Instead of frolicking about in the sun on a surprisingly warm February day, Elliott and I spent it inside and in front of the oven. We attempted a recipe from a girl whose whole blog is dedicated to The Attempt. And whether she succeeds, fails or gets drunk, she posts it. She reminds me that while not everything turns out the way the picture illustrates, all is not lost, it can even be more fun or just plain funny. Inspired by this concept and a whole bunch of borrowed-from-the-neighbor's-tree oranges, we tried our hand at an Orange Cake. Somewhere in our collaborative baking effort we took a wrong turn and our orange cake didn't turn out like we expected. Much more dry than any cake should be, I was about to give up before it dawned on me that this "cake" seemed more like cornbread. So I spread a little butter on it and drizzled it with honey and changed my 'tude. Our cornbread-cake was not so bad after all.
photo courtesy of F For Food
Next up was a Buttery Crab Bread Pudding recipe that I saw in Food and Wine magazine that included a picture I salivated all over. My lactose challenged digestive system gave a preemptive groan in response. I immediately bought a box of Lactaids, tied on my on my apron and attempted to make it for myself and my friend- the one who made me laugh.
The bread pudding didn't look like I expected. I followed the recipe directions, they seemed off. I made adjustments, more crab here, less butter there, a touch of lemon zest and then into the oven. After the proposed baking time the bread pudding still looked too wet. I left it in longer. After twenty more minutes it still didn't look like the picture promised. I left it in longer. At 10:45, close to an hour past the suggested baking time, I was marginally more satisfied with it's appearance but more importantly I was pretty sure I was going to starve to death so I took it out and served it up.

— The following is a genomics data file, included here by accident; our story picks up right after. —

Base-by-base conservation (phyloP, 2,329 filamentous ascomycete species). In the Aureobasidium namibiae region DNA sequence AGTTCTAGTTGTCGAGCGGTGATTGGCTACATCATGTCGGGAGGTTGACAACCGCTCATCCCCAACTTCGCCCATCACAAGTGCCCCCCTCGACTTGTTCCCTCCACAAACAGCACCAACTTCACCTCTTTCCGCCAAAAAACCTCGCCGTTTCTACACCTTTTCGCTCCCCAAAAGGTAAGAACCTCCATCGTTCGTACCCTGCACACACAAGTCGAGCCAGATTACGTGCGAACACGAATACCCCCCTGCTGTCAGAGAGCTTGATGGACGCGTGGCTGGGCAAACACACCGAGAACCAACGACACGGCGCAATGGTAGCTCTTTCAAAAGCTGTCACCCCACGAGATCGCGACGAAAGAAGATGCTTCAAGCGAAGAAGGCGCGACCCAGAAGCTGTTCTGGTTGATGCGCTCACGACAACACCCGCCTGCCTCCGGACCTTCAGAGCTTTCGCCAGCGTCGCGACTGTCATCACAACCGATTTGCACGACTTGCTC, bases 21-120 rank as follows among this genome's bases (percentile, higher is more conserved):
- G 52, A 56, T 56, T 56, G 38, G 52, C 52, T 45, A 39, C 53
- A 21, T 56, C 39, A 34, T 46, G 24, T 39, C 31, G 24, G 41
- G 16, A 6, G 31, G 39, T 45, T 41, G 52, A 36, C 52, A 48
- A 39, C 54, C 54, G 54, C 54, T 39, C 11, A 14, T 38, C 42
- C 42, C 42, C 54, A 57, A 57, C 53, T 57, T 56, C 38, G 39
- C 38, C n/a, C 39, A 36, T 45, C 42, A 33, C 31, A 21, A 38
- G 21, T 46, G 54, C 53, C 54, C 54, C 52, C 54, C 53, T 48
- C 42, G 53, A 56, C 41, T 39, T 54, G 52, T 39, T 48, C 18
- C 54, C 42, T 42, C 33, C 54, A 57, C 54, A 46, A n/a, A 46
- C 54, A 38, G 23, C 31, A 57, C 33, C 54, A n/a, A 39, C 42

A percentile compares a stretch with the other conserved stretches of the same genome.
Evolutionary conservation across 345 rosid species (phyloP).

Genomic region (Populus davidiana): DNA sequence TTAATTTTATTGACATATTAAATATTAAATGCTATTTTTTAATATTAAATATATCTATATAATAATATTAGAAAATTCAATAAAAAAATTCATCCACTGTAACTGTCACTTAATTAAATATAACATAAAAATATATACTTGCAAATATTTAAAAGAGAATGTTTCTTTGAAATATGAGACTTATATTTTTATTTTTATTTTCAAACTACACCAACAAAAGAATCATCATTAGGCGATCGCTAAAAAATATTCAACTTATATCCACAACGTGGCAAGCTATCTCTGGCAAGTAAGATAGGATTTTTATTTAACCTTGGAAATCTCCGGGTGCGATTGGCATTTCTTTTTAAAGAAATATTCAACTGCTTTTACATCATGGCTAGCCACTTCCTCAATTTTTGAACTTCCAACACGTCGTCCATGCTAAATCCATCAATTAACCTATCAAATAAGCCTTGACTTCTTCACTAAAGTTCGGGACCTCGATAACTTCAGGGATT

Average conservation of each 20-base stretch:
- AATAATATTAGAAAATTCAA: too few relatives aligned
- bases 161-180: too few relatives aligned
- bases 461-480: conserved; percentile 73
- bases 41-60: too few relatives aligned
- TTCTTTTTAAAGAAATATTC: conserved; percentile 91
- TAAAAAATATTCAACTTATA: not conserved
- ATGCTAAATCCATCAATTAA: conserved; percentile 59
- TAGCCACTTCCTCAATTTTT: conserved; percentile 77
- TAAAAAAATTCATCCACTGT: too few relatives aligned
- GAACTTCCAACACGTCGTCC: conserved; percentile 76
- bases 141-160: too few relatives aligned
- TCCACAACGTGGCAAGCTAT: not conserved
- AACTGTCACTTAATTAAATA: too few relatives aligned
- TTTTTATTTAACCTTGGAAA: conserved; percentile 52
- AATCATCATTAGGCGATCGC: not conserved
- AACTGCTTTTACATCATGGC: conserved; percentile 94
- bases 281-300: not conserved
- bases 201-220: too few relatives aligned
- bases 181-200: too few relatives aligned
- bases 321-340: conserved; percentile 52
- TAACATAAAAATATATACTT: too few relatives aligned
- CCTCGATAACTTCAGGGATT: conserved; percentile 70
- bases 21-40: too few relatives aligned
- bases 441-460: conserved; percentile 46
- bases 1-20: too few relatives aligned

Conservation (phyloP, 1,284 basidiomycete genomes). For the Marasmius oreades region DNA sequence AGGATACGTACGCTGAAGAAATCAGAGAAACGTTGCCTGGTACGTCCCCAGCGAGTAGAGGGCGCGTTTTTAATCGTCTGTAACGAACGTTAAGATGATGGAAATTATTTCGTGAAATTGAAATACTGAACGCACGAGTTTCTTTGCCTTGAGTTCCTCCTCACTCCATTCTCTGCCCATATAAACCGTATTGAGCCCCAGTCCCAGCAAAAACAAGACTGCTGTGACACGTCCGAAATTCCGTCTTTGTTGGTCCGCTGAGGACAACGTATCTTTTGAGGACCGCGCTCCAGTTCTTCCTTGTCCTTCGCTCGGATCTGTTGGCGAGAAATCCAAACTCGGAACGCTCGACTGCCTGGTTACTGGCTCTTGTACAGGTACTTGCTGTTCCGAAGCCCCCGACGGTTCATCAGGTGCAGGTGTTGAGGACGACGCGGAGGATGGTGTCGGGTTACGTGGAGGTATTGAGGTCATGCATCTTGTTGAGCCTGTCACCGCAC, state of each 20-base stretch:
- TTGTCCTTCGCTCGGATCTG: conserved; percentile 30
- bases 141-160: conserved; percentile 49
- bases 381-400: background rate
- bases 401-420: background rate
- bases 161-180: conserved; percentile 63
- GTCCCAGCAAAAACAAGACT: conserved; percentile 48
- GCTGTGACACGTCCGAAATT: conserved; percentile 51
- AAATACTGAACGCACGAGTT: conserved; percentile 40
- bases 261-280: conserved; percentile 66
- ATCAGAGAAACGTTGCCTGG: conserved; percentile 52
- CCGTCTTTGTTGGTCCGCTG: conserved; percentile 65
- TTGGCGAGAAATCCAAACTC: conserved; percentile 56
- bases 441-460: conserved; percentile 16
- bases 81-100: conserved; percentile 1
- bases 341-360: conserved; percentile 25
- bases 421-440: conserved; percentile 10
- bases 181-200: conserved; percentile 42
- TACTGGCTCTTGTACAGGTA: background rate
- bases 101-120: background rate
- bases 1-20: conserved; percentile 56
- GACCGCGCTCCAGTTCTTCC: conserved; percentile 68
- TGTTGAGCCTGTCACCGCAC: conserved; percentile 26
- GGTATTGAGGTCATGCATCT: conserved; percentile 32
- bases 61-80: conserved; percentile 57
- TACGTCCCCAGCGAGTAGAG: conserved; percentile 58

I'd killed it.
I'd ruined the bread pudding because it didn't look like I thought it should. It had potential, it could have been sublime if I'd let go of what I thought it should have been and let it be what it was supposed to be. But I'll never really know for sure.
As for my friend, that too went from something to something completely different than I expected. This time instead of trying to fix it I just had to let go. Things aren't always going to be what I think they should be and that's life. That's why I've got Kenny Rogers in my ipod, a sewing studio beckoning my return, a B.F.F. or two to have Girltime with and this no fail recipe to cushion the blow.
Gin and Juice.
- 2 1/2 oz. Death's Door Gin
- 1 Large Pink Grapefruit
- 1 Small Borrowed-From-The-Neighbor's-Tree Orange
- 1/2 Lemon
Find a big glass.
Add a few ice cubes, juice the fruit directly into the glass, pour gin on top. Watch Beetlejuice.